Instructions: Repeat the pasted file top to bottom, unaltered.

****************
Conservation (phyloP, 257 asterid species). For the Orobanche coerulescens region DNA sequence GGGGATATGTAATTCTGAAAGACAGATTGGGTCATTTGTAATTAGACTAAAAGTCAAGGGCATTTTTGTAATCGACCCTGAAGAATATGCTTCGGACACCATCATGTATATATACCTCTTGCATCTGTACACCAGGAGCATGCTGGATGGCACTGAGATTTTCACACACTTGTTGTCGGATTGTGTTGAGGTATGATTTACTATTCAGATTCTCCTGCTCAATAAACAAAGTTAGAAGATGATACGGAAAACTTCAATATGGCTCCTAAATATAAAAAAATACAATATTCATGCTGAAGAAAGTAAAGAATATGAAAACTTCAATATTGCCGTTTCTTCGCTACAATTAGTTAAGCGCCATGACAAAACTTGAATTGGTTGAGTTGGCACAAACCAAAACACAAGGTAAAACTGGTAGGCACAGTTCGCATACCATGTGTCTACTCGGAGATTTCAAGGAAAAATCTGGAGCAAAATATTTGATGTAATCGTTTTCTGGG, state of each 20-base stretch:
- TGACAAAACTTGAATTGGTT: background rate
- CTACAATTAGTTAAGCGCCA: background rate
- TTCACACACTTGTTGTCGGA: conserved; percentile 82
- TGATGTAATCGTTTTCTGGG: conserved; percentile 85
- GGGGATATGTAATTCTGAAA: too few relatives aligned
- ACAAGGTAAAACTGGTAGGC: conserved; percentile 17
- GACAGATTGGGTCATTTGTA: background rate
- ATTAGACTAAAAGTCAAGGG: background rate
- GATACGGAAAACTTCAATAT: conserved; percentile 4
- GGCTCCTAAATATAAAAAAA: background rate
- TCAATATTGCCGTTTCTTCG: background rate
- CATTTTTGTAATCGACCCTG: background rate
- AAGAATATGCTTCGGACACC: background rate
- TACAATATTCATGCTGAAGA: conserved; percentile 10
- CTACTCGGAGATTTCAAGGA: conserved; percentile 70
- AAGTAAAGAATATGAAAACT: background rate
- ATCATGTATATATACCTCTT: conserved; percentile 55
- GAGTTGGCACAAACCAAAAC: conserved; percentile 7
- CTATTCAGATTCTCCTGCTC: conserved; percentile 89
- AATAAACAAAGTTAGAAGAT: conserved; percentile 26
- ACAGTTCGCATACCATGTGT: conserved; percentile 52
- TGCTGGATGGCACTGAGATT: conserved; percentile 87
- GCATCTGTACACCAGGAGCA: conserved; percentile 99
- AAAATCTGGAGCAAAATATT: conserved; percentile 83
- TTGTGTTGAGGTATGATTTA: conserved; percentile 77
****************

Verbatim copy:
Conservation (phyloP, 257 asterid species). For the Orobanche coerulescens region DNA sequence GGGGATATGTAATTCTGAAAGACAGATTGGGTCATTTGTAATTAGACTAAAAGTCAAGGGCATTTTTGTAATCGACCCTGAAGAATATGCTTCGGACACCATCATGTATATATACCTCTTGCATCTGTACACCAGGAGCATGCTGGATGGCACTGAGATTTTCACACACTTGTTGTCGGATTGTGTTGAGGTATGATTTACTATTCAGATTCTCCTGCTCAATAAACAAAGTTAGAAGATGATACGGAAAACTTCAATATGGCTCCTAAATATAAAAAAATACAATATTCATGCTGAAGAAAGTAAAGAATATGAAAACTTCAATATTGCCGTTTCTTCGCTACAATTAGTTAAGCGCCATGACAAAACTTGAATTGGTTGAGTTGGCACAAACCAAAACACAAGGTAAAACTGGTAGGCACAGTTCGCATACCATGTGTCTACTCGGAGATTTCAAGGAAAAATCTGGAGCAAAATATTTGATGTAATCGTTTTCTGGG, state of each 20-base stretch:
- TGACAAAACTTGAATTGGTT: background rate
- CTACAATTAGTTAAGCGCCA: background rate
- TTCACACACTTGTTGTCGGA: conserved; percentile 82
- TGATGTAATCGTTTTCTGGG: conserved; percentile 85
- GGGGATATGTAATTCTGAAA: too few relatives aligned
- ACAAGGTAAAACTGGTAGGC: conserved; percentile 17
- GACAGATTGGGTCATTTGTA: background rate
- ATTAGACTAAAAGTCAAGGG: background rate
- GATACGGAAAACTTCAATAT: conserved; percentile 4
- GGCTCCTAAATATAAAAAAA: background rate
- TCAATATTGCCGTTTCTTCG: background rate
- CATTTTTGTAATCGACCCTG: background rate
- AAGAATATGCTTCGGACACC: background rate
- TACAATATTCATGCTGAAGA: conserved; percentile 10
- CTACTCGGAGATTTCAAGGA: conserved; percentile 70
- AAGTAAAGAATATGAAAACT: background rate
- ATCATGTATATATACCTCTT: conserved; percentile 55
- GAGTTGGCACAAACCAAAAC: conserved; percentile 7
- CTATTCAGATTCTCCTGCTC: conserved; percentile 89
- AATAAACAAAGTTAGAAGAT: conserved; percentile 26
- ACAGTTCGCATACCATGTGT: conserved; percentile 52
- TGCTGGATGGCACTGAGATT: conserved; percentile 87
- GCATCTGTACACCAGGAGCA: conserved; percentile 99
- AAAATCTGGAGCAAAATATT: conserved; percentile 83
- TTGTGTTGAGGTATGATTTA: conserved; percentile 77